Under the current procedures, the Social Security Trust Fund will run out of money by 2033. That is, unless we make some changes now. The longer we wait to make changes, the more severe they will have to be.
When Social Security was first established in 1933, many folks did not live beyond 65.
Thus, there were enough workers paying into the fund to support those few who did live to a ripe old age. Today, we live a lot longer than we did in 1933, and with more retirees being supported by a lot fewer workers, we are rapidly depleting the Social Security Trust Fund.
All is not lost, however. With a few modest changes, we can ensure the continuation of the program. First, we need to raise the normal retirement age.
This should be done gradually for those 50 and below so as not to upset the plans of those approaching retirement age. Second, we need to encourage saving among our working citizens.
Social Security was never intended to be the sole support of our retirees; it was intended to be a safety net for those who were desperate. Secondly we should concentrate the payment of benefits on those who are most in need. Every retiree should receive some benefit, but the payments should be skewed towards those most in need. Thirdly, cost of living increases should be scaled down to a more realistic level, Fourth, the normal retirement age needs to be gradually increased. Fifth, the Social Security withholding cap should be increased .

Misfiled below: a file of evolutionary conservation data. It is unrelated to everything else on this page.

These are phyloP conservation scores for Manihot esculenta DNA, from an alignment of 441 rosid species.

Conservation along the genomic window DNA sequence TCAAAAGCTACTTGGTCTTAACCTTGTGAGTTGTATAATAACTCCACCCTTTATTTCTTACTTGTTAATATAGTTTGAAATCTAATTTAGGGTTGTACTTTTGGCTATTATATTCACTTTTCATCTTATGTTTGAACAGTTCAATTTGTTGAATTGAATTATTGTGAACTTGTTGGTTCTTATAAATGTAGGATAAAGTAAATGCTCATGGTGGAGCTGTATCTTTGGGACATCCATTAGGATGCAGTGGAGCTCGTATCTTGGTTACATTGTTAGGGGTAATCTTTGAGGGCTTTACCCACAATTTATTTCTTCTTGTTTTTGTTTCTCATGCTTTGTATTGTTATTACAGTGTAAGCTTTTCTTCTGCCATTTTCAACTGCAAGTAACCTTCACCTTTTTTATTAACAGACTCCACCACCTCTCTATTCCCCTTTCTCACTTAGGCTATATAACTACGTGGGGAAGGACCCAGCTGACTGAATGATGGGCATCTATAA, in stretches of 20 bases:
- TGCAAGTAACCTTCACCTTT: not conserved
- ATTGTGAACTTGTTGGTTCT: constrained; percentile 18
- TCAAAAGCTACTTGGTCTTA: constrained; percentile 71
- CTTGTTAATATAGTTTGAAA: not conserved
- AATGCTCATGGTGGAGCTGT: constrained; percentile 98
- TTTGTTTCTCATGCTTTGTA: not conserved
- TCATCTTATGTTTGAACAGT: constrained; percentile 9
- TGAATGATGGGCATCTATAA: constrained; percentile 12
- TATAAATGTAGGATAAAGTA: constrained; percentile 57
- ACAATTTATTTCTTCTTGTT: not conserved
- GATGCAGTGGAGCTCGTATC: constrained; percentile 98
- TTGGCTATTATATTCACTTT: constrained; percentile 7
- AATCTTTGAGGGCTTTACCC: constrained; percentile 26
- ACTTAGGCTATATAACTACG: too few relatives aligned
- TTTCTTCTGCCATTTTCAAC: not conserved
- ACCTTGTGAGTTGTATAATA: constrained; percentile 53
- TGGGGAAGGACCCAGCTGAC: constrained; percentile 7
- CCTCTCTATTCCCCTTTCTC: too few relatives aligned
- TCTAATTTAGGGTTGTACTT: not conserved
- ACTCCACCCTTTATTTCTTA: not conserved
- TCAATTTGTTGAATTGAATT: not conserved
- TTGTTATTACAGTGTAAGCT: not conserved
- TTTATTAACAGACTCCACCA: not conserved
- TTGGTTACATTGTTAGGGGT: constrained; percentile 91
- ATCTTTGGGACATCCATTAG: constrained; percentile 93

Additionally, to encourage savings, the government should require supplemental savings accounts for all employees in the amount of two or three percent of gross earnings. These would stay with the individual and, in the event of his death, would pass on to his heirs.
These changes would require a small sacrifice on the part of everyone, but would ensure the survival of Social Security. It is too important a program to let it falter.
David J. Didimamoff
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